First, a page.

Sewage sludge is being turned into a carbon neutral construction material that could replace traditional clay and concrete bricks, in a new project by Yorkshire Water.
At Knostrop waste water treatment works in Leeds, incinerated sewage is turned into carbon neutral bricks ad blocks that can be used in place of clay and concrete bricks. Ash from incinerated sludge is combined with vegetable-oil-based binders to create the product, which is currently at the testing stage.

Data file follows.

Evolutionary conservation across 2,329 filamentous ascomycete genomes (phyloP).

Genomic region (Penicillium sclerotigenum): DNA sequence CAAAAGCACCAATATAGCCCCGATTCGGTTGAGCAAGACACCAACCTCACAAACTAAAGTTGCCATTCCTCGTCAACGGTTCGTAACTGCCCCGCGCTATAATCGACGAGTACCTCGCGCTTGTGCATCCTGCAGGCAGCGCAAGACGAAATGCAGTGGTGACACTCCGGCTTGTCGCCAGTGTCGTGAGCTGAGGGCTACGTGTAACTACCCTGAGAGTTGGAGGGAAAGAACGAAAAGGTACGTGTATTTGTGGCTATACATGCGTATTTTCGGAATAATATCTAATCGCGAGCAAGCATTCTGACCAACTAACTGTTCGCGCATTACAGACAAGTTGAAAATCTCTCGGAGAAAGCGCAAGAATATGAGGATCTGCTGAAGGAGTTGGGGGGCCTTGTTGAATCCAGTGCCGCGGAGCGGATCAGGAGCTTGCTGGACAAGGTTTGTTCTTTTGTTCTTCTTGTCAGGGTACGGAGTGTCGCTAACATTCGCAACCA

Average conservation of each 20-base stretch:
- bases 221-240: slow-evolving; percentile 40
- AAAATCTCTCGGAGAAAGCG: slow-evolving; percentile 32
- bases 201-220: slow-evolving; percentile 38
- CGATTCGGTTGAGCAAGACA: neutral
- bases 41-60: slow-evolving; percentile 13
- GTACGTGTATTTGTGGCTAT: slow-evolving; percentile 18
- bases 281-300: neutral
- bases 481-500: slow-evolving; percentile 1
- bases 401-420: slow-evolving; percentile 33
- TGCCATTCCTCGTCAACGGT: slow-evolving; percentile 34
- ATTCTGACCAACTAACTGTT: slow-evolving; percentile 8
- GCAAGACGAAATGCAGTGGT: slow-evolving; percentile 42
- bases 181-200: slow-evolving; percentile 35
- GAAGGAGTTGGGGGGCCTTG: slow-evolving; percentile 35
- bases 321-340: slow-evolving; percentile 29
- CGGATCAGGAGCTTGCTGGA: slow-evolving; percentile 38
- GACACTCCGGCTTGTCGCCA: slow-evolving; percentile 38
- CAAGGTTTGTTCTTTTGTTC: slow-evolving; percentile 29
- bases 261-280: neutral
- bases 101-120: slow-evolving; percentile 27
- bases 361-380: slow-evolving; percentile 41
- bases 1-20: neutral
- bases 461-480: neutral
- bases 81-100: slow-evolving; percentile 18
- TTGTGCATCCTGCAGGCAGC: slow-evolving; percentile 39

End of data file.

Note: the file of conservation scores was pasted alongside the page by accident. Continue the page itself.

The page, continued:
Leeds University spin-out company Encos devised the scheme, which Yorkshire Water says “aims to reduce the environmental impact of construction by providing an alternative to traditional cement, which is responsible for around 5% of global carbon dioxide emissions”.
Yorkshire Water innovation development manager Jon Brigg said the product could contribute toward reducing the embedded carbon cost of projects where it is used. The product is classed as carbon negative because the plants used to make the vegetable oil have absorbed carbon dioxide from the atmosphere.